By Rob Ashton
Rob Ashton is the President of The International Longshore and Warehouse Union Canada
We’ve been fairly successful in keeping COVID-19 off the waterfront. In the longshore industry we’ve been able to, from March to March, keep it to about 140 positive or presumptive cases out of 7,000 people. We have really good protocols in place on the waterfront that we’ve developed over the last year, most developed jointly, some by the union locals. Each local has their own protocols with the employers. If we do have a bit of an uptick, if someone tests positive, it gets squashed quickly because of the policies we have in place. We changed the way we do dispatch in a couple of the locals until the pandemic is over because we can’t all come into one place for dispatch now, so some locals went to an automated or phone dispatch. Everybody does the check-in at the start of the shift. There are cleaning crews at most sites, almost every shift, depending on the terminal.
Now with the vaccines, the provincial government is vaccinating in different workplaces, and they have forgotten about our people who work on the docks, bring the ships in, dispatch the ships’ pilots, work in the grain terminals, everybody that’s associated with the transportation industry. When we are in bargaining and there could be a strike or lockout, the government gets upset that there will be a half a billion dollar loss every day and its “oh my god, the shutdown, we can’t let them do it,” but when it comes to vaccinations and the possibility of shutdowns due to COVID-19 they have forgotten us. In the longshore industry if 15 people who do key jobs in the industry go down with COVID-19 an entire terminal could be shut down. We drafted a few letters and co-authored a few letters with the Port of Vancouver and our employers, so far with no response from government. This is causing a lot of stress to our people. Every day you’re living with a ticking time bomb. Everybody in our industry knows the ramifications of an outbreak, something those in power that administer the vaccines, don’t understand. Every worker who wants the vaccine should get it, grocery store workers, emergency services people, health care workers, and all the people who keep the economy going, in the transportation industry, bus drivers, taxi drivers.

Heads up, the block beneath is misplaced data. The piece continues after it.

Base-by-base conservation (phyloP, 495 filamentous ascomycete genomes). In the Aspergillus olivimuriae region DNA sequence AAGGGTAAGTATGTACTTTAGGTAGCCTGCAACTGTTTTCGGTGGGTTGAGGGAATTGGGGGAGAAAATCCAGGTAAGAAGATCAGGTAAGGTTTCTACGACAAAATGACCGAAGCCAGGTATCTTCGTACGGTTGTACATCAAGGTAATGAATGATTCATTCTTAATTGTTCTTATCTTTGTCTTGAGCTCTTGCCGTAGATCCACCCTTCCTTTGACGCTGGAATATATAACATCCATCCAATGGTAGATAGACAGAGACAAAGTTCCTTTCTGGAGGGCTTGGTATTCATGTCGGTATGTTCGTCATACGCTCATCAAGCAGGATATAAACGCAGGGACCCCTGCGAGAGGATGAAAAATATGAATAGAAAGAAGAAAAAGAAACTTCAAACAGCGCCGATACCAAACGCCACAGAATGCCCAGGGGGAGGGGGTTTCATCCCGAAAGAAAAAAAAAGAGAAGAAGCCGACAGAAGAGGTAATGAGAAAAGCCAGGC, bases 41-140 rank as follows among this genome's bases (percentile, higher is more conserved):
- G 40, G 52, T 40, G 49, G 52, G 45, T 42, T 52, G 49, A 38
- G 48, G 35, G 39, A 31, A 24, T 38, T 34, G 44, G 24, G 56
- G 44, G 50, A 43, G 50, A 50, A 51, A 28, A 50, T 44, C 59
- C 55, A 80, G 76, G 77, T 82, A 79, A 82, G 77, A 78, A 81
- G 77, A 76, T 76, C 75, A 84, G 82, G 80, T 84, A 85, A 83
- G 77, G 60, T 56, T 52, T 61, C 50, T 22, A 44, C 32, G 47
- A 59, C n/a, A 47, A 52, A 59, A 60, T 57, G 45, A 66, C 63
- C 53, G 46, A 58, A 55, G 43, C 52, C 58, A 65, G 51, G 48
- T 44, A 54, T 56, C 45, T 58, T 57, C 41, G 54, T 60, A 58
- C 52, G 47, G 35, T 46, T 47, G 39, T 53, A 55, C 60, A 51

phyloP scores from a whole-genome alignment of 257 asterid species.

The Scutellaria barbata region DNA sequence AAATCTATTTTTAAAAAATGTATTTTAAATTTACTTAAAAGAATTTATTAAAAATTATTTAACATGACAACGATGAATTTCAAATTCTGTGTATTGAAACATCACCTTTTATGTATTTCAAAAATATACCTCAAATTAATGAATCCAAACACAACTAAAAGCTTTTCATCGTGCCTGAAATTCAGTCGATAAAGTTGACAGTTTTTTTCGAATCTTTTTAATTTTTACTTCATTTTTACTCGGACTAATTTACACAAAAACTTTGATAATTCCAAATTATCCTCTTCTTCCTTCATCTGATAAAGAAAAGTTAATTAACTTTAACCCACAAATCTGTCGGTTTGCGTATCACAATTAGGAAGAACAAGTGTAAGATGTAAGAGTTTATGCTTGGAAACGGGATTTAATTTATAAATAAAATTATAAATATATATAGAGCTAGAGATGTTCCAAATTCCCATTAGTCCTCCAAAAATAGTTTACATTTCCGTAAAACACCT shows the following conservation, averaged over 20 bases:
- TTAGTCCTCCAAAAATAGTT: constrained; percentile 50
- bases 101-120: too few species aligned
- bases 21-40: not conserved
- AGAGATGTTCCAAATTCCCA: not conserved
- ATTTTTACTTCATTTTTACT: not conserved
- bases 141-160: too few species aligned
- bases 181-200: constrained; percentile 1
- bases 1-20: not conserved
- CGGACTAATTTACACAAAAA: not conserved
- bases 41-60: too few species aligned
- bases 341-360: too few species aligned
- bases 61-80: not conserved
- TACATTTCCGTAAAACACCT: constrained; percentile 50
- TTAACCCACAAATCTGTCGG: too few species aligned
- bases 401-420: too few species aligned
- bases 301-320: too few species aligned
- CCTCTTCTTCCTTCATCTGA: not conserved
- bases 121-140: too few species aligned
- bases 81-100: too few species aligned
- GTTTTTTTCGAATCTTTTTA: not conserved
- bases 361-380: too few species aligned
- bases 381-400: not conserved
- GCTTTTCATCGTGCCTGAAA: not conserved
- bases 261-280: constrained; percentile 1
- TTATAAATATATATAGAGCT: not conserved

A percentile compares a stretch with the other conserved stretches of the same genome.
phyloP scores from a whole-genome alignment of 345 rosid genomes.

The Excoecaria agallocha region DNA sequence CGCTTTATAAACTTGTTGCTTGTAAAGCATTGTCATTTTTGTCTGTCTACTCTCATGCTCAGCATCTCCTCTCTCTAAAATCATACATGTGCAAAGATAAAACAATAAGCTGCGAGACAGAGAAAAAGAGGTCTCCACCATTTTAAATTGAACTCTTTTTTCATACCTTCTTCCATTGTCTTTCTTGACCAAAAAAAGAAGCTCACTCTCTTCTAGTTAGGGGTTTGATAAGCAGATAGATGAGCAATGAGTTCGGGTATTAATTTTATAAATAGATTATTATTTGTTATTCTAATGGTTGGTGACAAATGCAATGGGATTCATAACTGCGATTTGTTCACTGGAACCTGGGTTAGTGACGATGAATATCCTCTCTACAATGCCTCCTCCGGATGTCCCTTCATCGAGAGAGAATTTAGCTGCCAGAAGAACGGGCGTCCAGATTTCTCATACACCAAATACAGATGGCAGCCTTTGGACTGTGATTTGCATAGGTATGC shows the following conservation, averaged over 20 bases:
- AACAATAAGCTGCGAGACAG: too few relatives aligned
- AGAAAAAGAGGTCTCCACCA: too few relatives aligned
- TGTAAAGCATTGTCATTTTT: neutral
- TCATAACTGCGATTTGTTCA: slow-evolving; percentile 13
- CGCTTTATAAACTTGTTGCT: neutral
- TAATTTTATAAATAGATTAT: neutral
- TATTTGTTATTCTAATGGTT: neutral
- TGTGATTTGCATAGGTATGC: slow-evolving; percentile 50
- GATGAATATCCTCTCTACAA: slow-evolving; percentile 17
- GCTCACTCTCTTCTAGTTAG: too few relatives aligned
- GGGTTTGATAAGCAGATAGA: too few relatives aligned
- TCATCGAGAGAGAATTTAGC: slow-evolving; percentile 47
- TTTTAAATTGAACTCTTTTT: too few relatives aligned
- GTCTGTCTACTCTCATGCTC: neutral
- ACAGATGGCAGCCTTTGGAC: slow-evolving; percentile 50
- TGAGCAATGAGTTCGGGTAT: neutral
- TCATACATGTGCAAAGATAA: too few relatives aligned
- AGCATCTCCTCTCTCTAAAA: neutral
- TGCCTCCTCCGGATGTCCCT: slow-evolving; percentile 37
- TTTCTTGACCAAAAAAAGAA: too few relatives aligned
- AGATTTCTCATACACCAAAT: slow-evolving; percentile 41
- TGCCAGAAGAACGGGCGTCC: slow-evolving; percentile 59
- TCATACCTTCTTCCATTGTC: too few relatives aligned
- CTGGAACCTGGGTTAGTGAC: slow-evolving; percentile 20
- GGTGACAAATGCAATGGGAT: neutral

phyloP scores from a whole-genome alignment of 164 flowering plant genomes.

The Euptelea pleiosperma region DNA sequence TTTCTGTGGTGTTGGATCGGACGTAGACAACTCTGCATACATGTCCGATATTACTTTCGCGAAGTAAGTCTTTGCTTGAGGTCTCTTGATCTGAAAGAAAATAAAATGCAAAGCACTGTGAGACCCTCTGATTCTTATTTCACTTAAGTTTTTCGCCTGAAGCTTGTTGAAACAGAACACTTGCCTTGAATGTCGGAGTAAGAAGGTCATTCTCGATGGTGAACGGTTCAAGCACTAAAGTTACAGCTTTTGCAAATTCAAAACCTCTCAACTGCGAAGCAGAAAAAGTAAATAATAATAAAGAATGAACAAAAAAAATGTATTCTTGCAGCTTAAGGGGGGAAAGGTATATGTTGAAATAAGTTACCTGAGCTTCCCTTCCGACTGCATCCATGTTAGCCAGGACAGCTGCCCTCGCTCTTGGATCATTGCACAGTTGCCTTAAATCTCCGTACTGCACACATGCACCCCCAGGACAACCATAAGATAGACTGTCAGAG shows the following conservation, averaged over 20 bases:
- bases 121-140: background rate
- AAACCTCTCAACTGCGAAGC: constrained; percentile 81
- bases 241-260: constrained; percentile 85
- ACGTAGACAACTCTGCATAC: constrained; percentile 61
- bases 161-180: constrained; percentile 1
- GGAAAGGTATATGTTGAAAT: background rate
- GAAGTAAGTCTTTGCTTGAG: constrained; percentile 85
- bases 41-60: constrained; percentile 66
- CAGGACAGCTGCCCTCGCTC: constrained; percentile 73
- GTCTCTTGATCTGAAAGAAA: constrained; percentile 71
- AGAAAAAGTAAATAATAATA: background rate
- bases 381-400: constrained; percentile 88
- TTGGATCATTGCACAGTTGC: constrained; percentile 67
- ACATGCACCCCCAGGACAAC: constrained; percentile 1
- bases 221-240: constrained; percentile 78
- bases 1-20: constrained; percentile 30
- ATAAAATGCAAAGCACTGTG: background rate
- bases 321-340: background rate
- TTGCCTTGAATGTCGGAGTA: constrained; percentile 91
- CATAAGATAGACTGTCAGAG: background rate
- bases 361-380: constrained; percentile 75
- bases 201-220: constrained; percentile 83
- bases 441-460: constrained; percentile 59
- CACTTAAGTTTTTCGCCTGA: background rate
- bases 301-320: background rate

About the situation in Montreal: what the workers there are fighting for is a better work/life balance. Right now a longshore worker in Montreal is forced to work 17 to 19 days in a row without the right to take any time off. Imagine what this does to a family. Workers don’t see their families for days on end and can’t go to medical appointments. If they don’t work they can be disciplined. What the employer is saying is that they have no right to complain because they are making good money. That’s fine and dandy but they want a life too. They’re fighting for what unions have fought for forever — eight hours of work, eight hours of play and eight hours of rest. They started picketing on the weekends because the employers kept messing with their schedules and disciplining workers. If the Maritime Employers Association (MEA) had just agreed to negotiate last year none of this would have happened. They have to defend themselves and the only way to do that in contract talks is to withdraw their labour, which is a protected Charter right. Now the employer doesn’t have to do anything, can just sit back while the government steps in and imposes a contract. The first year they were in bargaining they were at the federal labour board, the Canadian Industrial Relations Board (CIRB) because the employer was saying that they didn’t have a right to strike because they were essential to keeping everything going, and the board ruled that they are not essential, the employer was wrong. That took a year. And there was no bargaining in that time so now we have this happening where the employer is still not bargaining, they’re actually stoking the flames by adjusting work rules which is forcing the union to react. Now the government for all intents and purposes are neutering the union with this legislation.
There are very close ties between the Liberal government and the MEA. The employer’s lawyer in that CIRB hearing was Nicola di Iorio, former Liberal MP for Saint-Léonard–Saint-Michel in Quebec from October 2015 to January 2019. He was working as an advisor to the MEA in 2018 when they were trying to deny the workers’ right to strike.
The MEA is doing the same thing as some BC hotels, taking advantage of the pandemic situation to mistreat the workers. They are definitely taking advantage of the situation and so is the Canadian government.
Right now the federal government is by trying to bring in new security regulations. The government recently told us they are possibly looking to change the regulations that they have on security background checks that they put some of our workers through, the ones who work with cruise ships and certain jobs in container terminals. Now they want every worker that works in marine cargo handling facilities to have extensive background checks done and we are asking them why. There is no evidence that we’ve been made aware of that longshore workers are a security risk. They are treating us like criminals.
At a recent meeting I asked the government “Are you doing this at this time because we allegedly can’t hit the streets because of the pandemic? Are you trying to steal our voice from us? You haven’t done this in the last 20 years and you picked this year to do it? It’s awfully convenient that we can’t hit the streets and shut down cities or fly across the country to talk to MPs.” They just shrugged their shoulders. This is another battle we have to fight.
Workers’ Forum, May 4, 2021
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